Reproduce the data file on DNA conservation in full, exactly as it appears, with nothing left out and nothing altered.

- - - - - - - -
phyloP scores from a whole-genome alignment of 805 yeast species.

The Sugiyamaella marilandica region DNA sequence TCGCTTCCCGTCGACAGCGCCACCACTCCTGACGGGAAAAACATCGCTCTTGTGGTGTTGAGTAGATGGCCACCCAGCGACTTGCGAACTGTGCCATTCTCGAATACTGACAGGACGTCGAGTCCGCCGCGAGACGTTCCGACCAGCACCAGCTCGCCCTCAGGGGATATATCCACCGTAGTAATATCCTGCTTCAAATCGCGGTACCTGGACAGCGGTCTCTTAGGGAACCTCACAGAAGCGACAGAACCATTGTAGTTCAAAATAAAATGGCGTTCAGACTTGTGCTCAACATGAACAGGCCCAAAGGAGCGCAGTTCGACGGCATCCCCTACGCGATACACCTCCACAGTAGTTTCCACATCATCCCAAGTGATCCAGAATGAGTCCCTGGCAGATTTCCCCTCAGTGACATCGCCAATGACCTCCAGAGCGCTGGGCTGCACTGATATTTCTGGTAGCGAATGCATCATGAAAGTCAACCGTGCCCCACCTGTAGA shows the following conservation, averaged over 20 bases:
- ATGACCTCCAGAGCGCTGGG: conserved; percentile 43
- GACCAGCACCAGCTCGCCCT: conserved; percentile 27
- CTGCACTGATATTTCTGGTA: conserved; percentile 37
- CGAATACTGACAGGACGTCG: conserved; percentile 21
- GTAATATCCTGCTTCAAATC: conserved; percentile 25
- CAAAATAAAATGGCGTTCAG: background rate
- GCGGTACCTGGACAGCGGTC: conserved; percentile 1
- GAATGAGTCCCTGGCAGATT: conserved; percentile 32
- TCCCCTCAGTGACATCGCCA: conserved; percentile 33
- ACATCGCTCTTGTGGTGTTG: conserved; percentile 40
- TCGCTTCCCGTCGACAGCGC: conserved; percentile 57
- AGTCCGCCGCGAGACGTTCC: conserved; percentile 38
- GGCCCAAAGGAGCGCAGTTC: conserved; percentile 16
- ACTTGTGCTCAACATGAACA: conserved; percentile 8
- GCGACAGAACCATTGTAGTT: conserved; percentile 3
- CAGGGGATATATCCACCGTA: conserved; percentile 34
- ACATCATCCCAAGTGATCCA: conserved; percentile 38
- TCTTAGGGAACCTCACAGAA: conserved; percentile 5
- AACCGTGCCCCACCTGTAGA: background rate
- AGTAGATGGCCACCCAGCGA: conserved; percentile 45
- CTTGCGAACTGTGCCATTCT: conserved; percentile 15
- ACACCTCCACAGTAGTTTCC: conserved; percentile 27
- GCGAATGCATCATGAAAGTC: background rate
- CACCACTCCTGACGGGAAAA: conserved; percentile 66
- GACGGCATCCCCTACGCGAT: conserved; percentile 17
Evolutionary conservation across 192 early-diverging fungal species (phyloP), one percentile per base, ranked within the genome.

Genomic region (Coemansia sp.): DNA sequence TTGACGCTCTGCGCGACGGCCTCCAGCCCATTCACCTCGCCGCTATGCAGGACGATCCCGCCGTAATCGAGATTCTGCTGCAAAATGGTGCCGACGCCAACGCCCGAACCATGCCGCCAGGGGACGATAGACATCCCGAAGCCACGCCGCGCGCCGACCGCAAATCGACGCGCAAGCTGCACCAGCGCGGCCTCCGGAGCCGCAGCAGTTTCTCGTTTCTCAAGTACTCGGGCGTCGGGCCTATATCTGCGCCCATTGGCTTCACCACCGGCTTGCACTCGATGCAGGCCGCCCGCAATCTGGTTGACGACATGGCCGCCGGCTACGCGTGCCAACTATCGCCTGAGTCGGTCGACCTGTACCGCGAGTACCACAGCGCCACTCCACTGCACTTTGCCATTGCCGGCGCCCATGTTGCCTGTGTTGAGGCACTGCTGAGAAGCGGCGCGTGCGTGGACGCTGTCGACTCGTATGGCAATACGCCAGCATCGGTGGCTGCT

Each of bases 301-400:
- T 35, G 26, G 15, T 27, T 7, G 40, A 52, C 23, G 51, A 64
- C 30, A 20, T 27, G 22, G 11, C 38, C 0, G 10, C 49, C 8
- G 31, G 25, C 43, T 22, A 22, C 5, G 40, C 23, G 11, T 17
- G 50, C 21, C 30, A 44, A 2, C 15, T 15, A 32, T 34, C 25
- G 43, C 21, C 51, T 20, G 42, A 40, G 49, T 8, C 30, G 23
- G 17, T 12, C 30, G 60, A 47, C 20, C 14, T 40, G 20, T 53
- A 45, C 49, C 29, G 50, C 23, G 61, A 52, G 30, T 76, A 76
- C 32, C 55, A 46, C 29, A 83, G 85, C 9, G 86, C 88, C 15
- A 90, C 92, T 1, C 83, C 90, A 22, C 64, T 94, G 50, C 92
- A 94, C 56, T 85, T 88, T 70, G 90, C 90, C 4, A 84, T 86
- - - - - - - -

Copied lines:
phyloP scores from a whole-genome alignment of 805 yeast species.

The Sugiyamaella marilandica region DNA sequence TCGCTTCCCGTCGACAGCGCCACCACTCCTGACGGGAAAAACATCGCTCTTGTGGTGTTGAGTAGATGGCCACCCAGCGACTTGCGAACTGTGCCATTCTCGAATACTGACAGGACGTCGAGTCCGCCGCGAGACGTTCCGACCAGCACCAGCTCGCCCTCAGGGGATATATCCACCGTAGTAATATCCTGCTTCAAATCGCGGTACCTGGACAGCGGTCTCTTAGGGAACCTCACAGAAGCGACAGAACCATTGTAGTTCAAAATAAAATGGCGTTCAGACTTGTGCTCAACATGAACAGGCCCAAAGGAGCGCAGTTCGACGGCATCCCCTACGCGATACACCTCCACAGTAGTTTCCACATCATCCCAAGTGATCCAGAATGAGTCCCTGGCAGATTTCCCCTCAGTGACATCGCCAATGACCTCCAGAGCGCTGGGCTGCACTGATATTTCTGGTAGCGAATGCATCATGAAAGTCAACCGTGCCCCACCTGTAGA shows the following conservation, averaged over 20 bases:
- ATGACCTCCAGAGCGCTGGG: conserved; percentile 43
- GACCAGCACCAGCTCGCCCT: conserved; percentile 27
- CTGCACTGATATTTCTGGTA: conserved; percentile 37
- CGAATACTGACAGGACGTCG: conserved; percentile 21
- GTAATATCCTGCTTCAAATC: conserved; percentile 25
- CAAAATAAAATGGCGTTCAG: background rate
- GCGGTACCTGGACAGCGGTC: conserved; percentile 1
- GAATGAGTCCCTGGCAGATT: conserved; percentile 32
- TCCCCTCAGTGACATCGCCA: conserved; percentile 33
- ACATCGCTCTTGTGGTGTTG: conserved; percentile 40
- TCGCTTCCCGTCGACAGCGC: conserved; percentile 57
- AGTCCGCCGCGAGACGTTCC: conserved; percentile 38
- GGCCCAAAGGAGCGCAGTTC: conserved; percentile 16
- ACTTGTGCTCAACATGAACA: conserved; percentile 8
- GCGACAGAACCATTGTAGTT: conserved; percentile 3
- CAGGGGATATATCCACCGTA: conserved; percentile 34
- ACATCATCCCAAGTGATCCA: conserved; percentile 38
- TCTTAGGGAACCTCACAGAA: conserved; percentile 5
- AACCGTGCCCCACCTGTAGA: background rate
- AGTAGATGGCCACCCAGCGA: conserved; percentile 45
- CTTGCGAACTGTGCCATTCT: conserved; percentile 15
- ACACCTCCACAGTAGTTTCC: conserved; percentile 27
- GCGAATGCATCATGAAAGTC: background rate
- CACCACTCCTGACGGGAAAA: conserved; percentile 66
- GACGGCATCCCCTACGCGAT: conserved; percentile 17
Evolutionary conservation across 192 early-diverging fungal species (phyloP), one percentile per base, ranked within the genome.

Genomic region (Coemansia sp.): DNA sequence TTGACGCTCTGCGCGACGGCCTCCAGCCCATTCACCTCGCCGCTATGCAGGACGATCCCGCCGTAATCGAGATTCTGCTGCAAAATGGTGCCGACGCCAACGCCCGAACCATGCCGCCAGGGGACGATAGACATCCCGAAGCCACGCCGCGCGCCGACCGCAAATCGACGCGCAAGCTGCACCAGCGCGGCCTCCGGAGCCGCAGCAGTTTCTCGTTTCTCAAGTACTCGGGCGTCGGGCCTATATCTGCGCCCATTGGCTTCACCACCGGCTTGCACTCGATGCAGGCCGCCCGCAATCTGGTTGACGACATGGCCGCCGGCTACGCGTGCCAACTATCGCCTGAGTCGGTCGACCTGTACCGCGAGTACCACAGCGCCACTCCACTGCACTTTGCCATTGCCGGCGCCCATGTTGCCTGTGTTGAGGCACTGCTGAGAAGCGGCGCGTGCGTGGACGCTGTCGACTCGTATGGCAATACGCCAGCATCGGTGGCTGCT

Each of bases 301-400:
- T 35, G 26, G 15, T 27, T 7, G 40, A 52, C 23, G 51, A 64
- C 30, A 20, T 27, G 22, G 11, C 38, C 0, G 10, C 49, C 8
- G 31, G 25, C 43, T 22, A 22, C 5, G 40, C 23, G 11, T 17
- G 50, C 21, C 30, A 44, A 2, C 15, T 15, A 32, T 34, C 25
- G 43, C 21, C 51, T 20, G 42, A 40, G 49, T 8, C 30, G 23
- G 17, T 12, C 30, G 60, A 47, C 20, C 14, T 40, G 20, T 53
- A 45, C 49, C 29, G 50, C 23, G 61, A 52, G 30, T 76, A 76
- C 32, C 55, A 46, C 29, A 83, G 85, C 9, G 86, C 88, C 15
- A 90, C 92, T 1, C 83, C 90, A 22, C 64, T 94, G 50, C 92
- A 94, C 56, T 85, T 88, T 70, G 90, C 90, C 4, A 84, T 86